After winning a regional belt, a fighter will then be moved onto the national level (in terms of opposition) which, in the case of Fury and Anthony Joshua was the British/Commonwealth title level. At this stage, fighters may well be exposed to other unbeaten fighters but certainly they will fight position who have their own skill-sets that will actively challenge the fighter. This provides another layer of functioning for a fighter to deal with in the ring – as you will see, a fighter’s mental fitness is also being conditioned as he moves up the rankings starting from focusing on their own skills and moving towards consideration for the threat posed by an individual opponent.

Tyson Fury and Joshua both fought fellow unbeaten prospects (Chisora and Cornish/Whyte) when they got to British title level and were both severely tested in those fights, again alerting their promoters to slow their progress – incidentally Joshua fought for a world title after but this was more due to the poor opposition holding the title at the time.
Of interest was the fact the WBC titlist Deontay Wilder was held at this level until he stepped up in his 31st fight against Malik Scott; it is not clear why Wilder’s handlers were so hesitant to move him up levels as he has an excellent chin. His hooks and ability to fall over when loading up does make him look amateurish at times but 30 fights did seem rather excessive.

Once you step up to contender level, it is about making fights that are winnable and also provide rankings boosts in the organization that a fighter wants to target. Wilder was steered towards the WBC belt that was vacated by Vitali Klitschko while Anthony Joshua was put in the direction of the IBF which was stripped of Tyson Fury.

Now the ranking bodies have some rather strange approaches to rankings and can often be influenced by potential revenue streams and so bigger promoters have far bigger sway these days. There are also confusing rules around voluntary and mandatory defences and some fighters will vacate belts instead of facing a dangerous mandatory (Canelo-GGG!).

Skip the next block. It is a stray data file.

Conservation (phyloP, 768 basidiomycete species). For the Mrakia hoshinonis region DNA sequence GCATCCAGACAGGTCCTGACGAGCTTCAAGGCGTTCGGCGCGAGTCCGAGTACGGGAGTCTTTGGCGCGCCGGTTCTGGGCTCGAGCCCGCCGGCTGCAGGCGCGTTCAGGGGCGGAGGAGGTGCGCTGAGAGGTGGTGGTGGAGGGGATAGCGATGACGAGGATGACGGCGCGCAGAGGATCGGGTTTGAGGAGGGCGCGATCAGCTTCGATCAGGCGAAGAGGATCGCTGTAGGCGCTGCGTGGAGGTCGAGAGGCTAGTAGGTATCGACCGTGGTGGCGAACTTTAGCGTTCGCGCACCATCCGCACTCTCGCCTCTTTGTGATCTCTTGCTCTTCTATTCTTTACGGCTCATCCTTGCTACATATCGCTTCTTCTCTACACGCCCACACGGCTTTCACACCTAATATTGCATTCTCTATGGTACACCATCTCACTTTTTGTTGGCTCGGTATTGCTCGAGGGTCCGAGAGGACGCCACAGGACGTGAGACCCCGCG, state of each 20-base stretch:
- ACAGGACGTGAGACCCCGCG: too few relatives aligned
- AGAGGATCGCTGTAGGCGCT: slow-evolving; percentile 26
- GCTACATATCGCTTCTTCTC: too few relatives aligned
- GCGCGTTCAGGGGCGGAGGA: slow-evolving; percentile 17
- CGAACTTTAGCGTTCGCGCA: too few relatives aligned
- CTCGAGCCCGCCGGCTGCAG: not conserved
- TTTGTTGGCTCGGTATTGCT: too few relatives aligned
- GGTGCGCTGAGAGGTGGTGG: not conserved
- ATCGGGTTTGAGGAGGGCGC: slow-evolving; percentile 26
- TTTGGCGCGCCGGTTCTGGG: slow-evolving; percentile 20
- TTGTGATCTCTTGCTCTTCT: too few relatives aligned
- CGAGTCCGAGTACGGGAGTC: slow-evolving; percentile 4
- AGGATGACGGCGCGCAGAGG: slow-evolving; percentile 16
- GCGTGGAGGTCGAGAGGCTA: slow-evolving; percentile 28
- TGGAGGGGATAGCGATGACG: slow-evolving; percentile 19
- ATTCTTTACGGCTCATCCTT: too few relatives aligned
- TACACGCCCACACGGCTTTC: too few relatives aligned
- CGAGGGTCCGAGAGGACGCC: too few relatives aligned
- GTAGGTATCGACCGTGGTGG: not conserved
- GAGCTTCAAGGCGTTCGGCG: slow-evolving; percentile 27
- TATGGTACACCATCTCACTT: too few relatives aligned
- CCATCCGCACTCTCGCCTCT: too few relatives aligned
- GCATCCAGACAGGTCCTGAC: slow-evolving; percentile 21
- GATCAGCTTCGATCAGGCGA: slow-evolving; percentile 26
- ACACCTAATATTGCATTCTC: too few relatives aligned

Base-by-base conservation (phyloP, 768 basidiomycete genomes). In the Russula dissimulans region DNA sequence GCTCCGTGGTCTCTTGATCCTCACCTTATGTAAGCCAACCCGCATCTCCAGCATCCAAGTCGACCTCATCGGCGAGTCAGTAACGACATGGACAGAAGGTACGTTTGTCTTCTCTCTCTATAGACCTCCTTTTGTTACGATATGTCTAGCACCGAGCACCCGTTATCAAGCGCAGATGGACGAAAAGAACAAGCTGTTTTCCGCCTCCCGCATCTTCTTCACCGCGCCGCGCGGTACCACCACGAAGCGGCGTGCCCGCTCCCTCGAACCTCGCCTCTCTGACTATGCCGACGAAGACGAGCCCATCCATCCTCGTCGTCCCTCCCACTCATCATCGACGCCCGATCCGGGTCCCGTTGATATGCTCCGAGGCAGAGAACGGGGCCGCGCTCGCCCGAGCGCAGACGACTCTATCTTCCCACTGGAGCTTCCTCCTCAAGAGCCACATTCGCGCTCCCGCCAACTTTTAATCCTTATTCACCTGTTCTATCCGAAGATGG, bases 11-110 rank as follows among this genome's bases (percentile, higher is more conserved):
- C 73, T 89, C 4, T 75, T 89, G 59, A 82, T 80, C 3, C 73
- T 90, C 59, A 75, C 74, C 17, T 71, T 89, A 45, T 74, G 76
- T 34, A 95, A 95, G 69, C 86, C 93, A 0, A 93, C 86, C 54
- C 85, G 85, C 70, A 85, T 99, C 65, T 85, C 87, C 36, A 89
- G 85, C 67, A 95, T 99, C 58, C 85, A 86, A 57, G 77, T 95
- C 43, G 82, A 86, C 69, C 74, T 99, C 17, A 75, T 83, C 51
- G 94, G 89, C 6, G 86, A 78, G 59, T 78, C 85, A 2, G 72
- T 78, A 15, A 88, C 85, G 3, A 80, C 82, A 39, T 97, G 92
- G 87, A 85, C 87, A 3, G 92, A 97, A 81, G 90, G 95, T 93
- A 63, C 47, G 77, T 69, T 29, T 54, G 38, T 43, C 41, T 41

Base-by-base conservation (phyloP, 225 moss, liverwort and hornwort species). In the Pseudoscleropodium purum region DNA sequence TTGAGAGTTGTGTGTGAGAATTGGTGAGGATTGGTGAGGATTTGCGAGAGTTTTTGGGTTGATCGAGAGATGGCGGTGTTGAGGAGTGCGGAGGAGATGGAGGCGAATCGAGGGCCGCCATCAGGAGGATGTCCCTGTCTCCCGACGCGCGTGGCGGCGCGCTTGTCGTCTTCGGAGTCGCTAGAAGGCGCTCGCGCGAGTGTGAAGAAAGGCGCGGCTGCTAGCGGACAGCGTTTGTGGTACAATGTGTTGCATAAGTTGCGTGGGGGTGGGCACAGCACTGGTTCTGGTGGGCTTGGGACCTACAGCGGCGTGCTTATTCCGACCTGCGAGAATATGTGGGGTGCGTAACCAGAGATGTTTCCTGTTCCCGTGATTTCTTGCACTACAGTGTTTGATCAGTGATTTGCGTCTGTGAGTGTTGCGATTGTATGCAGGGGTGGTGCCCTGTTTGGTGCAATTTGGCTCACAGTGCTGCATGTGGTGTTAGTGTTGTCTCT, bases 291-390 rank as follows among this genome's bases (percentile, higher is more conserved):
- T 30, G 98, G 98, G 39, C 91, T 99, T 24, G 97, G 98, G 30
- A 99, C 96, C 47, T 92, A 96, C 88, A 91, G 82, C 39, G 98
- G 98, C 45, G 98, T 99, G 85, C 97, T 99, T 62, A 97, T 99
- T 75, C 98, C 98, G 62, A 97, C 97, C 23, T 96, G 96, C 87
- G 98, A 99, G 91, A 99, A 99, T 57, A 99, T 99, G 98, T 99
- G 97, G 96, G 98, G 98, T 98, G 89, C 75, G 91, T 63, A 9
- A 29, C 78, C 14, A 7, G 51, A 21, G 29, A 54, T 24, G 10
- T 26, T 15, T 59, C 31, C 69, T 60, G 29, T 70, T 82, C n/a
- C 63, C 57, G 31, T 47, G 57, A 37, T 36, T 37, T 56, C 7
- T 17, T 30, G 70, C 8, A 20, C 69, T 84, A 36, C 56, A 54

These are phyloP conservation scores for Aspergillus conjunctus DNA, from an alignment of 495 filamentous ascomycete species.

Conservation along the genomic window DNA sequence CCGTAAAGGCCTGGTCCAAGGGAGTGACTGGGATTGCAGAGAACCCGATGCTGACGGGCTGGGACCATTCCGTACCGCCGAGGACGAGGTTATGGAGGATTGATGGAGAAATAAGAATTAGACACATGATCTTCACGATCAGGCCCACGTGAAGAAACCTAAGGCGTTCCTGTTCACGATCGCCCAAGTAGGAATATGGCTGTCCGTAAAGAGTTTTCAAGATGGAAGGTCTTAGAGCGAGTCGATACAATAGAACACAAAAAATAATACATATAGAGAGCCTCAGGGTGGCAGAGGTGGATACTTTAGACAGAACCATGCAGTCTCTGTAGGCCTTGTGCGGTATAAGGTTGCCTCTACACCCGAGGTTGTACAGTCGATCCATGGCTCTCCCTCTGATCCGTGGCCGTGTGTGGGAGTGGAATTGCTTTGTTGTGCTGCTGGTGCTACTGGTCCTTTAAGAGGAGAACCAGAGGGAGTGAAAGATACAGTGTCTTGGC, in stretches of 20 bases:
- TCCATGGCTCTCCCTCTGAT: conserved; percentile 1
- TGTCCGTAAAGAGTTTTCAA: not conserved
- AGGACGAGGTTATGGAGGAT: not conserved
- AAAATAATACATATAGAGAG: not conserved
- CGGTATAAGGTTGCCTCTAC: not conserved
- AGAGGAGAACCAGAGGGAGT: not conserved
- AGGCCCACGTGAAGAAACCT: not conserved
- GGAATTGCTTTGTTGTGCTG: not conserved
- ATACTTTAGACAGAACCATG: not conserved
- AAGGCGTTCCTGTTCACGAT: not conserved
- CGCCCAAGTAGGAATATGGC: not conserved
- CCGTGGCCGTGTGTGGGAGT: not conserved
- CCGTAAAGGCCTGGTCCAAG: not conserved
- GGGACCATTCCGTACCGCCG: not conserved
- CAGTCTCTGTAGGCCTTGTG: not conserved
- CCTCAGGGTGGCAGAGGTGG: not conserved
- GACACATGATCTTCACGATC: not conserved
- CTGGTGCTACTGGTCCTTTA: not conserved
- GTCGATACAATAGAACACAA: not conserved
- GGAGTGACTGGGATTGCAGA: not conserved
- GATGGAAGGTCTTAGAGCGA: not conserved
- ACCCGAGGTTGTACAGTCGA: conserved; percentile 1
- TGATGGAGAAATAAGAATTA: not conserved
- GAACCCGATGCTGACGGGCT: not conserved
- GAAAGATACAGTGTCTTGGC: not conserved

For the fans, this robs them of classic fights, but the promoters have a clear approach. If their fighter can win a world title then new revenue streams open up immediately. Wilder’s first few defenses have been against poor opposition while Joshua has just fought a limited but brave fighter in Breazeale. Both Wilder and Joshua need to develop their skills further before fighting one another as it is too high a risk for them to fight each other quite yet. They both say they want the fight, and Wilder rightfully wants it as soon as possible as Joshua will undoubtedly develop further in the next 12 months which makes the fight more dangerous (but still winnable).

The terms ‘letting a fight marinate’ has been used a lot over the past few years but you can also see why. In order to generate record-breaking gates, you either need a unified champion (as Klitschko was) or two mega stars colliding. Wilder is a fairly big name in the US but Anthony Joshua is definitely a megastar in England and has a very large marketing push behind him which has helped develop him into a PPV fighter from his 15th fight. This does not mean he is the best of the fighters (Tyson Fury has to have that as he beat Klitschko), but he is the fighter that represents the biggest pay check for all other fighters.

Joshua is the exception the rules I have set out as he is still very much learning on the job as champion, but in the main, a fighter’s guidance from newcomer-prospect-contender-champion-marquee fighter needs to be very carefully managed. It is this approach that means fans may well lose out on some big fights or have to wait much longer than they want, but it helps to look at it from the other side.